FX Food Restrictions: CBI Calls on CBN To Explore Broad Stakeholder Engagement

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Wednesday, September 25, 2019 / 06.30AM /  Ottoabasi Abasiekong for Proshare WebTV / Header Image Credit: WebTV


The Central Bank of Nigeria has been urged to explore broader stakeholder engagement in driving its policies. 

This was the major resolution at the Regulatory Conversations 4.0 organized by the Convention on Business Integrity, CBI in collaboration with Action Aid UK, Proshare Nigeria, Businessday, Nigeria Economic Summit Group, NESG and Lagos Chamber of Commerce and Industry, LCCI. 

Discussing the theme "Foreign Exchange Restrictions on Food Imports and Implications for Regulating and Growing the Nigerian Economy" key stakeholders believed the CBN needs to revisit its forex restriction policies on food imports and adopt the approach of a broader engagement. 

It specifically focused on the recent FX restrictions on Milk imports which will have huge impact on the Diary Farm Industry and value chain. 

The CEO of the Convention on Business Integrity Mr Soji Apampa setting the tone for the discourse at the event highlighted two (2) schools of thought around the CBN policy on foreign exchange restrictions on milk imports. 

According to him, the School of  Thought  A  is of the view that the FX restrictions will achieve the following;

  • Backward Integration
  • Improve market access for herdsmen who are at the local end of the value chain
  • Create more jobs in the economy, through the value addition and local production of milk in the country.
  • Reduce the burden on Foreign Exchange Demand in the country


Mr Soji Apampa also noted that for the School of Thought B the major concerns include;

  • Accentuated pain on the Working Age and Poor People: From the analysis the FX restrictions will inflict pain on the working age the poor in Nigeria.

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This is considering the fact that 70% of the poor people live in rural areas and are involved in food production.

Statistics according to Apampa showed that Nigeria is the country with the highest amount of children with stunted growth, which is now 11m. 

This is caused by poor sanitation, hygiene and poor nutrition in terms of what they eat. 

Also 90% of food production in the country comes from rural areas. 

  • Super profits for Special Interests (Allocation Inefficiencies)

In this area the School of Thought believes FX allocations to areas like Hajj/Christian Pilgrimage, Fuel Subsidy, Waivers etc has been embroiled in practices like arbitrage that has aggravated corruption in the country. 

Mr Apampa also raised the following key questions which are;

  • Who could be the main beneficiary of CBN policy?
  • Will rules and standards be applied fairly to all?
  • Is the CBN Approach to regulate flexible enough? 

At a robust panel session moderated by Mr Olufemi Awoyemi, Chairman of Proshare Nigeria experts and technocrats examined the FX restrictions on Food imports, implications on the economy and the approach the CBN should take.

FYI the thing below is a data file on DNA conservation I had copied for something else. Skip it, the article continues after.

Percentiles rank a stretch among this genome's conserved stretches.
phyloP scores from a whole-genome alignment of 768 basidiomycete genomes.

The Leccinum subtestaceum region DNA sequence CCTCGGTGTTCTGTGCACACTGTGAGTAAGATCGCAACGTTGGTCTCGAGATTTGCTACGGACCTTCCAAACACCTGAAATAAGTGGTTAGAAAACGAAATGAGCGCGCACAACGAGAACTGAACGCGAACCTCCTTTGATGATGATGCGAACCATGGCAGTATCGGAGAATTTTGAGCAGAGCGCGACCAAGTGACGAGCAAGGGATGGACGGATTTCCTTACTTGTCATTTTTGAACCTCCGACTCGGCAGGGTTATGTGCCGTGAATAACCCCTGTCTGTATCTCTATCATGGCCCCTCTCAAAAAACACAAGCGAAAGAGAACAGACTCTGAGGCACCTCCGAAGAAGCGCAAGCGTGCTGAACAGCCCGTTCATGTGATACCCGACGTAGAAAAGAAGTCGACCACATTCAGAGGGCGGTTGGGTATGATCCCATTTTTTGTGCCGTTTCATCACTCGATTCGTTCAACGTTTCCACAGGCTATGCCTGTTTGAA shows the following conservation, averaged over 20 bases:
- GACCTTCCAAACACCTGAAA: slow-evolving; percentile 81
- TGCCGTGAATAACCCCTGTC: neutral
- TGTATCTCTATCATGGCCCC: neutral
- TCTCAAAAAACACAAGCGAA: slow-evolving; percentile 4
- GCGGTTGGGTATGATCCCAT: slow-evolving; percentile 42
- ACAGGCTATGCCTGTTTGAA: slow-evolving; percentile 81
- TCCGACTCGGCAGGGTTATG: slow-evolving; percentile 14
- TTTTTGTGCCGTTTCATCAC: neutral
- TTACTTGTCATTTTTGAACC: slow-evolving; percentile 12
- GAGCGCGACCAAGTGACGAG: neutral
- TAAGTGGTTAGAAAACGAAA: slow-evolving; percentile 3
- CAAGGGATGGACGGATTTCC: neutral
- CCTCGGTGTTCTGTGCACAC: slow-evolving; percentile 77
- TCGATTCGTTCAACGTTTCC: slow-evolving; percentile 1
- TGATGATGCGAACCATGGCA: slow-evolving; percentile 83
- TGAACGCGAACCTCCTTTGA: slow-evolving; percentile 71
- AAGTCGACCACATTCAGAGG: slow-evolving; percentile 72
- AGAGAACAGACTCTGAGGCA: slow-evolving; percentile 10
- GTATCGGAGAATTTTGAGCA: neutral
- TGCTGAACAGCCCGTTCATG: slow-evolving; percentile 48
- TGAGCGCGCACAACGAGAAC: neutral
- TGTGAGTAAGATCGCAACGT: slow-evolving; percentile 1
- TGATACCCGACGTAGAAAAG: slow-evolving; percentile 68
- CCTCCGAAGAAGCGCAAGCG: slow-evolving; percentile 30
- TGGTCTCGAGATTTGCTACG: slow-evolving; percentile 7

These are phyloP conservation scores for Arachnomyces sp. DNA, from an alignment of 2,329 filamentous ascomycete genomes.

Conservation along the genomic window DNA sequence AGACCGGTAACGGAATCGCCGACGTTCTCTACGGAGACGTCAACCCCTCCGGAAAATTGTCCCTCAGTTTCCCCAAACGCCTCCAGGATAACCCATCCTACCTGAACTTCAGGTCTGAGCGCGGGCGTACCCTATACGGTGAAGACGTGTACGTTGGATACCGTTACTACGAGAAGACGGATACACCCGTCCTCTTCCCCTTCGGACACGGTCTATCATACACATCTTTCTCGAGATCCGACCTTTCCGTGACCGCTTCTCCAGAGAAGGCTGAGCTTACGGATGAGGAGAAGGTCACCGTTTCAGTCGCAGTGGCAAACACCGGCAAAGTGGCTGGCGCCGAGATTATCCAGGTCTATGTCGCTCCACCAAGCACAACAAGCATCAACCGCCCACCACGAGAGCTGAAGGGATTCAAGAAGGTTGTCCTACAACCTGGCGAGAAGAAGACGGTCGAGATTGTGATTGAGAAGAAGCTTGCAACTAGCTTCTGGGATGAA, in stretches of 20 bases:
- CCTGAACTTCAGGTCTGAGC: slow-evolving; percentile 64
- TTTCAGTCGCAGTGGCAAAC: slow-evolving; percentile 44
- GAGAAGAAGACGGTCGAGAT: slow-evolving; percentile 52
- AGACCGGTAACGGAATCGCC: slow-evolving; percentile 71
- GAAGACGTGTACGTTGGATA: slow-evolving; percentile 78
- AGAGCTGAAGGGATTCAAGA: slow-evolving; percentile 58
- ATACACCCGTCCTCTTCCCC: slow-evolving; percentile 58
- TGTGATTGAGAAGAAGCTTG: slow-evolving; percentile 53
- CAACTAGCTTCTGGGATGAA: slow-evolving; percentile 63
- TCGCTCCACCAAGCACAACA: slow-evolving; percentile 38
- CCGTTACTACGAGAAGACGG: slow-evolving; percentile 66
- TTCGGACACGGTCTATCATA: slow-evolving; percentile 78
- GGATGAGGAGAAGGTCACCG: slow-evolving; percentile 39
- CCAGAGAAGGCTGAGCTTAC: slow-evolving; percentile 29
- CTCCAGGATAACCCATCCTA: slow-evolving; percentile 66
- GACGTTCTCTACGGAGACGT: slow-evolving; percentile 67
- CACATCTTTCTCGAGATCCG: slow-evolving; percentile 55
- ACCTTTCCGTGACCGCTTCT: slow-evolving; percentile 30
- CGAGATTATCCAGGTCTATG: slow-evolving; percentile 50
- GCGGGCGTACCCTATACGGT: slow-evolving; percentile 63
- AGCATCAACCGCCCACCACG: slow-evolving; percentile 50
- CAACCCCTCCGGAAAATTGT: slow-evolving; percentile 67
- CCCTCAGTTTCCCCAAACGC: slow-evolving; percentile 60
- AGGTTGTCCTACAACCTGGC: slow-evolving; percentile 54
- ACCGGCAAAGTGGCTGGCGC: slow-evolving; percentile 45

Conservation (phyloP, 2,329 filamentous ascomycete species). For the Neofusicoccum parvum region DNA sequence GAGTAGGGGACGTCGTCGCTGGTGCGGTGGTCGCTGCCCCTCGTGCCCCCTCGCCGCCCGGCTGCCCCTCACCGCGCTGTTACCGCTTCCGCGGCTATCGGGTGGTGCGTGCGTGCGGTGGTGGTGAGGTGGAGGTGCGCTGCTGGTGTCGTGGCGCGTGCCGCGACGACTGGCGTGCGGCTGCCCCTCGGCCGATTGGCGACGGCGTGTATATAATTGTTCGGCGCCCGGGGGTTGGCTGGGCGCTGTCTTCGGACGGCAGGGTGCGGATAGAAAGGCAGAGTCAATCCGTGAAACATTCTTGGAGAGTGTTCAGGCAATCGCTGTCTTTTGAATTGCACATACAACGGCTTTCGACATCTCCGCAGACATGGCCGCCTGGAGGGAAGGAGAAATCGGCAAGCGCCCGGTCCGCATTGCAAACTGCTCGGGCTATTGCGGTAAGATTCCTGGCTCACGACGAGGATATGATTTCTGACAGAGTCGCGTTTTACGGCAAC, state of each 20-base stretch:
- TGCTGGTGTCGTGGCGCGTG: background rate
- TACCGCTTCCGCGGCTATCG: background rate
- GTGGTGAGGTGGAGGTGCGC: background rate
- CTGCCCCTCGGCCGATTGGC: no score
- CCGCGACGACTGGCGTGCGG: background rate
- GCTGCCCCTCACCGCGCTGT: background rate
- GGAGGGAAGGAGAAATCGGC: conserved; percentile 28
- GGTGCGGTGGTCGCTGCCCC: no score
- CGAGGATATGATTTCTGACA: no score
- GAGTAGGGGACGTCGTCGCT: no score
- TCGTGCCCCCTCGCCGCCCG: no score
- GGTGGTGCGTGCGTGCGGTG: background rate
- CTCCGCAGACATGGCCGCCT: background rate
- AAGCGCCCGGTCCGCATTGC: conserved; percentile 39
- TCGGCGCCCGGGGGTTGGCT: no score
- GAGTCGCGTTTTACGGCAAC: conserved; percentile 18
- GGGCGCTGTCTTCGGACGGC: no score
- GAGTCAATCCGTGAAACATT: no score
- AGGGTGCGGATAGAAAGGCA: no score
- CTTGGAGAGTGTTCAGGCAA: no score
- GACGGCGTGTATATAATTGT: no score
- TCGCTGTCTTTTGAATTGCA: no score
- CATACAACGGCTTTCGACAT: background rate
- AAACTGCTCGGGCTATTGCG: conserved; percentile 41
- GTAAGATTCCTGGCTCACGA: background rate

The Publisher of Businessday Mr Frank Aigbogun giving his perspective stressed that the current FX restriction of food items was not a flexible policy by CBN  and ought to take into cognizance the entire value chain of the Diary Industry. 

Aigbogun also made a strong case for wider consultations and a graduation process for the implementation of FX restrictions, which should be over a timeline set in agreement with stakeholders. 

Political Economist Professor Pat Utomi opined that Nigeria required a National strategy  that keys into an Isolated Industrial policy, which will focus on where the nation has endowments. 

According to Utomi "The biggest risk of doing business in Nigeria and Africa, is the regulatory risk". 

He noted that the FX restrictions is not a sustainable strategy and that the Central Bank has stepped into fiscal policy territory, and has to review its direction. 

Mr Muda Yusuf the Director-General of the Lagos Chamber of Commerce and Industry, LCCI  was of the view that the range of CBN FX restriction on food imports was part of the wave of economic nationalism at the global level. 

Yusuf  made a strong case for the fundamentals of the economy to be addressed and effective engagement between the CBN and other key players in the Diary Industry. 

"The emphasis should be on enriching the FX policy, building domestic capacity and addressing the structure of the policy" Muda Yusuf said. 

He cited the example of the backward integration in the cement industry as an example of how stakeholder engagement helped to shape the policy on domestic production in the country. 

Mrs Suzzy Onwuka of the Federal Consumer Competitiveness Protection Council, FCCPC alluded to the need for regulators to engage stakeholders in the industry, to make critical decisions that will affect the economy. 

For Mr Oluwasegun Osundipe of the Manufacturers Association of Nigeria, MAN called on the government to put in place a structured stakeholder platform to discuss extensively the issues around the FX restrictions on food imports  particularly the Diary industry. 

Mr Olufemi Awoyemi, FCA the moderator in summary noted that the "Regulatory Conversation 4.0" which looked at the FX restriction on food imports was a process, not an event and called for an incentive based policy approach not a restriction based pattern.


See pictures from the Regulatory Conversation 4.0 below:

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Related News on CBi 

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